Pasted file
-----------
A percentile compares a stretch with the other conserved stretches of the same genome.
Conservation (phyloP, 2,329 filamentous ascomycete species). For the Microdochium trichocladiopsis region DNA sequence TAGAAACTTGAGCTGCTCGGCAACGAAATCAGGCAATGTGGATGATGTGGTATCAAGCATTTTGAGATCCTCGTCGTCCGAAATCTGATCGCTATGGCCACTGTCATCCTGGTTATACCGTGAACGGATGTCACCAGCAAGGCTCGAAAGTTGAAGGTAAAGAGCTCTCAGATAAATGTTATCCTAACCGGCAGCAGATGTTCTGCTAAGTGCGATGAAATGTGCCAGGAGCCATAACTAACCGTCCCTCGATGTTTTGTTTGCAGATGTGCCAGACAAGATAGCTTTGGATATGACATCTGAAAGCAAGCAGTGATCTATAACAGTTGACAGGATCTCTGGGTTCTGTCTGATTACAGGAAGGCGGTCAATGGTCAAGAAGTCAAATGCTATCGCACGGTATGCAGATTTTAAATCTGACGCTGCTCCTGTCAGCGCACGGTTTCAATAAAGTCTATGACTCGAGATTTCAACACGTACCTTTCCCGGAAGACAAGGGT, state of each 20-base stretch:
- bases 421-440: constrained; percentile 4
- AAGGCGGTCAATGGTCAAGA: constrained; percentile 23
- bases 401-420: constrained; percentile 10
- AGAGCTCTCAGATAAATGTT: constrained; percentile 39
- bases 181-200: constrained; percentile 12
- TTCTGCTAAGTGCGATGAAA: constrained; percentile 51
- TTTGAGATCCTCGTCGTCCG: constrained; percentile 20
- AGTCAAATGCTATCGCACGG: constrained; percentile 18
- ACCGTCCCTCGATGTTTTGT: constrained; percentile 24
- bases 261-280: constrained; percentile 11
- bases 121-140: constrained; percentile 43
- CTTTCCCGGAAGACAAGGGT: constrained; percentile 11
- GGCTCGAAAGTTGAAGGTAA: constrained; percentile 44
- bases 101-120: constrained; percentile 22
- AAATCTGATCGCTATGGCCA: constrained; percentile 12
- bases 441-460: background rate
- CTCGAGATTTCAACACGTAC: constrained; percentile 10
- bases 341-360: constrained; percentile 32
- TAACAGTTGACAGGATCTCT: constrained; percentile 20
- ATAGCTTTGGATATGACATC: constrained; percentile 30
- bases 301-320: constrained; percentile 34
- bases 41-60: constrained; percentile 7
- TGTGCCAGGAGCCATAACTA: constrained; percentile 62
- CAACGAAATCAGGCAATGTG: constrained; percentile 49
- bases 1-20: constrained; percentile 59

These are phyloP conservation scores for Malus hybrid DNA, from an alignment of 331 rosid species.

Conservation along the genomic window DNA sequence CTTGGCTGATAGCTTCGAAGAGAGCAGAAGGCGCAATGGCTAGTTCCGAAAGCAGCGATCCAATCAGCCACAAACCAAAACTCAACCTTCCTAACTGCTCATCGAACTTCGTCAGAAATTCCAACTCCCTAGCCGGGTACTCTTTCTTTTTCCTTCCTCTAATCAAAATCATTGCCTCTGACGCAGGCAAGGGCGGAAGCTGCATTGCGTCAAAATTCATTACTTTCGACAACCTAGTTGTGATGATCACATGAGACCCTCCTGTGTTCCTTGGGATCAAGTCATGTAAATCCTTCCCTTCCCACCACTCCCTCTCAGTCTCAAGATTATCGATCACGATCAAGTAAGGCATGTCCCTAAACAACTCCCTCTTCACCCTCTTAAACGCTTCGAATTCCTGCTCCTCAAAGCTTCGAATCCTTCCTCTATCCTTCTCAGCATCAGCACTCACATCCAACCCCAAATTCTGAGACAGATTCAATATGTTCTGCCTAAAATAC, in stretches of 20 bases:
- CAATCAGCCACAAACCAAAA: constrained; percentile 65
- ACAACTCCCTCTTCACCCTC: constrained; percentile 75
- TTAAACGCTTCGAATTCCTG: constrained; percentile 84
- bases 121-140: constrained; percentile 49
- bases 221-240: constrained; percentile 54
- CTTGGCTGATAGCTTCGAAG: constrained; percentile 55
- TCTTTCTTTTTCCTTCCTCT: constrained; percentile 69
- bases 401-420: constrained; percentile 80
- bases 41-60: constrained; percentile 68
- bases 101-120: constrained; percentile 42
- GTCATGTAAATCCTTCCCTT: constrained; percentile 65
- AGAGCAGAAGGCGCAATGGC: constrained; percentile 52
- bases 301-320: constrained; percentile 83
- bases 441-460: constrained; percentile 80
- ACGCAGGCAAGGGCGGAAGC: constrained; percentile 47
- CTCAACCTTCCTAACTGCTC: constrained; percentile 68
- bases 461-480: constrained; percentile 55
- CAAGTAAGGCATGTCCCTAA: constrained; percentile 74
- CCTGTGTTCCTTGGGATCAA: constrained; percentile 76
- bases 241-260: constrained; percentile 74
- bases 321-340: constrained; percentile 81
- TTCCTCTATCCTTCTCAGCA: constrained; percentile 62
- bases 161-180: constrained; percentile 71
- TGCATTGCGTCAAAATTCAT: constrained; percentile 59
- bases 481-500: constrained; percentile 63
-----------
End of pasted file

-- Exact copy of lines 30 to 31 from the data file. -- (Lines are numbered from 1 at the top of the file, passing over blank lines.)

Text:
- CAATCAGCCACAAACCAAAA: constrained; percentile 65
- ACAACTCCCTCTTCACCCTC: constrained; percentile 75